Q: I have a ganglion cyst on my right wrist that is apparently pressing on a nerve and right over a tendon. It’s too painful to bash with the family bible. I’m due to see a hospital consultant with a view to its being either aspirated or removed.
Do you have any other thoughts? It hurts in all kinds of unexpected ways, like a knife stab when I move my thumb in certain ways; it sometimes even wakes me in the night. – Sue, via e-mail
A: These rubbery, fluid-filled cysts can affect the foot, shoulder, hand or wrist. They are common particularly in women in their 30s and 40s, tending to grow on either side of the wrist, at the base of a finger or on top of a finger joint. What causes them is a mystery, although injury or trauma is often involved.
The thick liquid within a ganglionic cyst is chemically similar to synovial fluid, which lubricates tendons or joints. It’s thought that fluid leaks out through a break in the tissue above a joint or a tendon. Ganglionic cysts start as minor bumps that later balloon into swellings ranging from the size of a small pea to a golf ball.
In themselves, they are considered harmless. They don’t spread and aren’t contagious. On the hand and wrist, they can interfere with normal movement and, as you know, they may also be painful – especially when doing repetitive movements such as typing. The pain may be localized or radiating to other parts.
The cysts tend to wax and wane in size, presumably as the fluid drains or refills. However, some create a kind of non-return valve, preventing fluid from draining back into the body. So, some cysts will disappear by themselves, but persistent painful ones do require treatment.
The old-fashioned remedy (of which you are clearly aware) is to bash the cyst with a heavy object, such as a thick book. This ruptures the cyst, thereby releasing the fluid and easing the pain. Bursting the cyst wall is also thought to help prevent it returning. Traditional GPs tend to recommend book-bashing over more sophisticated therapies, which are often less-permanent solutions.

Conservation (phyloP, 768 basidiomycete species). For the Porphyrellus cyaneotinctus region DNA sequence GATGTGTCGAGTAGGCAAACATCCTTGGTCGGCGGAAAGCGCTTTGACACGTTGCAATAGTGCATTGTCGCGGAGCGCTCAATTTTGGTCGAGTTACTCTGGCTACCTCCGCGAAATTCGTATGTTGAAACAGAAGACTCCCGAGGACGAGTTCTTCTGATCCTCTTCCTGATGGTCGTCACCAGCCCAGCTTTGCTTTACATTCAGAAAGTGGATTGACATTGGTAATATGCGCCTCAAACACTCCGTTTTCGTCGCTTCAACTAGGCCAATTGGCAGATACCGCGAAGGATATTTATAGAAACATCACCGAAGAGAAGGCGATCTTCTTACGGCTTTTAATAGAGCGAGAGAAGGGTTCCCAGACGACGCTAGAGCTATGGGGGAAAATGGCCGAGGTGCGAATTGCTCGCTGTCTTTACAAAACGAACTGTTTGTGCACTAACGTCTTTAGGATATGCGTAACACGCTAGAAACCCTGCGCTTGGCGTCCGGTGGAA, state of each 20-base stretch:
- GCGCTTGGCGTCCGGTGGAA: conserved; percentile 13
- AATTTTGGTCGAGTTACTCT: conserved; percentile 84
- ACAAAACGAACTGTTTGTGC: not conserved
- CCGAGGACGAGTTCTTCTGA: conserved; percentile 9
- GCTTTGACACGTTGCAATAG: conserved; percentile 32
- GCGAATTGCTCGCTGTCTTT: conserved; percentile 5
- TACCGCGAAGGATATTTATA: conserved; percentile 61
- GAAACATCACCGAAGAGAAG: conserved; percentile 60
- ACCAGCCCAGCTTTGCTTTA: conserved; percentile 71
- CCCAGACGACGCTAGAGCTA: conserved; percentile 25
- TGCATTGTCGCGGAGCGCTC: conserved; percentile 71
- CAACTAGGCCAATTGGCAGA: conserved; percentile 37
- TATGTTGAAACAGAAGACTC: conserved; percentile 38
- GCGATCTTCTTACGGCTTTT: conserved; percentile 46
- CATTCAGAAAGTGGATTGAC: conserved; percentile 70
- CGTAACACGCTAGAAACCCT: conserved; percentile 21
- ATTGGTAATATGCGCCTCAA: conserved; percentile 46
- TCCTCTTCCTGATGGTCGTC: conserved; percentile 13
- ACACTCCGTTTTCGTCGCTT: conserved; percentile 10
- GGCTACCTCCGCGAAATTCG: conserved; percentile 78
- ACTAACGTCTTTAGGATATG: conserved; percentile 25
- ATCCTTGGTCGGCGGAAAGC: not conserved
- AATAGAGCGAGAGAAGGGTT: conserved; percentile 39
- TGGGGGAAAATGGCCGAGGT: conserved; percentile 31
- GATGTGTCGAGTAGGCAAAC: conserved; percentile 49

Recurrence is one disadvantage of aspiration, the most common conventional treatment. Aspiration involves sticking a needle into the cyst and sucking out the fluid, usually with the help of ultrasound. It is reasonably successful for pain relief. In a study of 15 patients with a shoulder ganglionic cyst, four reported complete relief of pain and nine reported marked improvement (J Ultrasound Med, 1999; 18: 531-5). Nevertheless, the success rates of this procedure vary widely – from 27 to 67 per cent (South Med J, 1986; 79: 691-3; J Hand Surg, 1987; 12: 1041-3).
Reasons for aspiration’s spotty track record are that the fluid may be too thick to be removed completely, and it leaves the cyst wall intact, allowing regrowth – which it does in about half of cases. Also, if it does recur, the chances of getting rid of it completely through repeat aspirations are then very slim (Am J Sports Med, 2004; 32: 1022-8).
But surgeons claim that the recurrence rate may be reduced if steroids are injected into the cyst after aspiration. However, these drugs come with their own set of well-known problems.
The other conventional treatment is surgery. On the face of it, you might imagine this to be a minor operation, but it can actually be quite complicated. The surgeon not only has to remove the cyst, but also some of the underlying tissue – the tendon sheath or joint lining that the cyst seems to extend from. This makes the procedure rather tricky, and potentially hazardous to vital parts of the hand or wrist, such as tendons, nerves and blood vessels.
What’s more, surgery is also not necessarily the end of the matter: cysts can recur in about 10 per cent of cases. It usually takes about six weeks to recover from the operation.
What are the alternatives? This is one condition where watchful waiting (doing nothing but keeping an eye on it) usually works; in most cases, the cyst will go away on its own (Am Fam Physician, 2003; 67: 745-50). While waiting, you could try natural painkillers such as acupuncture or transcutaneous electrical neural stimulation (TENS), which sends a weak, adjustable, high-frequency electrical current to the nerves (Lewith GT, Horn S, Drug Free Pain Relief, Rochester: Thorsons, 1987: 18, 25, 56-61). Other possibilities include enzymes such as bromelain (see this issue’s cover story).
Other ways to relieve pain and reduce swelling are to apply ice, or wear a splint to force the wrist to be immobile for a few days, which may cause the cyst to shrink and so relieve the pain.
Homoeopathy may also help reduce the size of the cyst and allow the fluid to be reabsorbed by the body. Results are said to be long-lasting and usually permanent, but this is only supported by anecdotal evidence.